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Editorial

Why Would You Choose to Do an Extreme Sport?

1
Department of Biomedical and Biotechnological Sciences, Human, Histology and Movement Science Section, University of Catania, Via S. Sofia n°87, 95123 Catania, Italy
2
Research Center on Motor Activities (CRAM), University of Catania, Via S. Sofia n°97, 95123 Catania, Italy
3
Department of Biology, Sbarro Institute for Cancer Research and Molecular Medicine, College of Science and Technology, Temple University, Philadelphia, PA 19122, USA
J. Funct. Morphol. Kinesiol. 2021, 6(3), 65; https://doi.org/10.3390/jfmk6030065
Submission received: 3 June 2021 / Revised: 15 June 2021 / Accepted: 16 July 2021 / Published: 26 July 2021
Why do so many athletes keep practicing extreme sports, even though they know the danger of risking their lives? Why is our body addicted to these strong emotions? I will try to address these questions in this short editorial.
The thrills given by extreme sports attract many individuals seeking excitement. Many of these extreme sports like snowboarding, surfing, skateboarding, rock climbing, bungee jumping, skydiving, and others, allow one to feel the freedom to challenge yourself, both physically and psychologically, and to perform any type of freestyling that would be nauseating to athletes. However, almost all extreme sports have some elements that could endanger an athlete’s life in comparison to traditional sports. These sports could be defined as “extreme” due to their tendency to be dangerous if not performed carefully or with the right equipment [1]. After all, to experience the true “adrenaline kick,” these sports must be dangerous. Serious injuries are common among adrenaline junkies and many fatalities are reported every year. To give an example of this phenomenon according to the report of the United States Parachute Association, more than twenty people a year die due to parachuting alone. The effort required by these sports is great, but the supply of adrenaline and other hormones is sufficient to avoid tiredness resulting from exercise. The adrenaline rush increases the acceleration of blood flows to the muscles and brain, relaxes the muscles, and lastly helps with the conversion of glycogen into glucose in the liver. For every extreme sports athlete, this adrenaline rush is never enough since they are always seeking stronger emotions.
This kind of feeling cannot be otherwise experienced and many of these extreme sports athletes do not even consider a life without the excitement of these powerful moments. Furthermore, extreme sports have the capacity to establish a strong bond between individuals, thanks to the dangerous elements of the activity that requires a high level of trust between people. Consequently, this kind of friendship bond has a good impact on mental health [2].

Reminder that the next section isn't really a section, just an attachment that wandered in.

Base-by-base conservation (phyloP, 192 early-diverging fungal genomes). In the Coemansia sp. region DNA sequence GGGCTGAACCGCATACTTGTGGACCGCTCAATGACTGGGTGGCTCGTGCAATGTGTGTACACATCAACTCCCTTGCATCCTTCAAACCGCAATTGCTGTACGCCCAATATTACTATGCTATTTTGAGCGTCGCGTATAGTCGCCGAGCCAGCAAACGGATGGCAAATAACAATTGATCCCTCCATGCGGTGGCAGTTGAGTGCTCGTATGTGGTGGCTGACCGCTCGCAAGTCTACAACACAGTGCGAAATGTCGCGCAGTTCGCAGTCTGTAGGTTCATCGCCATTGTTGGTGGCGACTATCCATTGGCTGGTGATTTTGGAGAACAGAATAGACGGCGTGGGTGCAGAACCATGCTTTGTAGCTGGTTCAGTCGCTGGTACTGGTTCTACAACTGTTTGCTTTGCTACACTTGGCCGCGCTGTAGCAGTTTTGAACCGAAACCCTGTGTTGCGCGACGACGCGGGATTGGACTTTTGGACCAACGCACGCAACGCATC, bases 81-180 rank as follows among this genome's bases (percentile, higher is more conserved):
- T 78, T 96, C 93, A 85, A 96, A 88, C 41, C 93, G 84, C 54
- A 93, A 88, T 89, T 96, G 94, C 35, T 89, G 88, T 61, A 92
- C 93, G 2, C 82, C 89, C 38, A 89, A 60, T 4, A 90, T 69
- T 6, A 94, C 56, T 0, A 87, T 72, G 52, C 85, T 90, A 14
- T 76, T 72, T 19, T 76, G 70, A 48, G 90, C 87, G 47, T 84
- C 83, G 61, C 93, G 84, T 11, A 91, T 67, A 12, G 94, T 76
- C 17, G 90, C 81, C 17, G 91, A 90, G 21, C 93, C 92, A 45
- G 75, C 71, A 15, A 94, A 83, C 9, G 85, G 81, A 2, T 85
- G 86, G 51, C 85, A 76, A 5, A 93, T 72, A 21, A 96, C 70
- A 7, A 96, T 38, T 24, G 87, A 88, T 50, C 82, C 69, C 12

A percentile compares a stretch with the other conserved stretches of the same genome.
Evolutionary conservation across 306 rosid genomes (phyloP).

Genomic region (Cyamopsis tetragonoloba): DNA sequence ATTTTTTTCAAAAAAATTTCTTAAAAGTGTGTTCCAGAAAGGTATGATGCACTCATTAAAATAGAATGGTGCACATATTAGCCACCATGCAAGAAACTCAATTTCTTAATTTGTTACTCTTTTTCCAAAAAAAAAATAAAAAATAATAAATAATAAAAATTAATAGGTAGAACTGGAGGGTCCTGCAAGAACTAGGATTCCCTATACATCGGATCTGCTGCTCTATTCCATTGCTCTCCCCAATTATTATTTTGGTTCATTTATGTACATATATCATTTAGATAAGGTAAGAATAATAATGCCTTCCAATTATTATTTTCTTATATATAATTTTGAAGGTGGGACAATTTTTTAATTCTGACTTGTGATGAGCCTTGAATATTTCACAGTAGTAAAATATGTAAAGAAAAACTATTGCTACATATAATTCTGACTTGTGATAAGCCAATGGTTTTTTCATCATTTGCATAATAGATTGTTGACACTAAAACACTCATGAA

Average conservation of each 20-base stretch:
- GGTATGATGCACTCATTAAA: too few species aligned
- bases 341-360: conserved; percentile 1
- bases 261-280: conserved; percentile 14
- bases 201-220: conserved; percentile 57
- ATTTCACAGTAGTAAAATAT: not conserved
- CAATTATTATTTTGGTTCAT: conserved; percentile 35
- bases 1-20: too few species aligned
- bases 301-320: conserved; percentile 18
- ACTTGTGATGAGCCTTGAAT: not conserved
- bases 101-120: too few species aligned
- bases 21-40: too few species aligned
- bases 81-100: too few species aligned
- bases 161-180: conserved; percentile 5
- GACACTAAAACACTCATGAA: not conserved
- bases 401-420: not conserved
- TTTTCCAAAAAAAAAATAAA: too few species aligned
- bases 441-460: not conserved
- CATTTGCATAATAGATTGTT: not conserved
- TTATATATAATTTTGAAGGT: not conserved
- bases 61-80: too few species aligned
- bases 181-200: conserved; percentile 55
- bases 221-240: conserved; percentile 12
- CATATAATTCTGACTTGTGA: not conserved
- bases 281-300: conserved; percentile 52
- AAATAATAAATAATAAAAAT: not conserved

The typical challenges and performances of the so-called “extreme sports” draw the attention of the spectators, growing the interest of researchers in this kind of behavior. The reasons why risk-lovers are attracted to challenges in dangerous places, or to the possibility of facing the unknown or even to the extreme conditions in which it must be lived, are strictly related to their interpretation of life, to their need of challenging life and to have complete control of the most uncertain situations [3].
These aspects need to be monitored and reworked in case of predominance of self-destructive tendencies, or when evaluating self-capacities. In this situation, the tendency to underestimate the risk could hide the overestimation of the self, or a devaluation of life caused by a non-depressive mental state that can lead to a latently desired death [1]. However, most extreme sports enthusiasts are not driven by self-destructive tendencies. One of the most important aspects of extreme sports that fascinates people is the possibility to live experiences that make you feel alive in a way out of the ordinary, that generate euphory described with expressions like “feeling in the eye of the storm” or “look I’m getting” or “feel the adrenaline rush”.
Some studies tried to explain the neuropsychological reasons that may lead some people more than others to look for “no limits” experiences. These studies found a correlation between the ability of certain activities to enhance adrenaline’s secretion, the need to take risks, and the inclination to seek extreme experiences. This chemical response is closely related to the so-called “fight or flight”, which is able to generate chills reported as “pleasant” in those who frequently seek these kinds of experience. The feeling of imminent danger elicited by these extreme sports activates the survival mechanisms in response to stress in order to face the event through neurophysiological changes broadly acknowledged by the literature [2].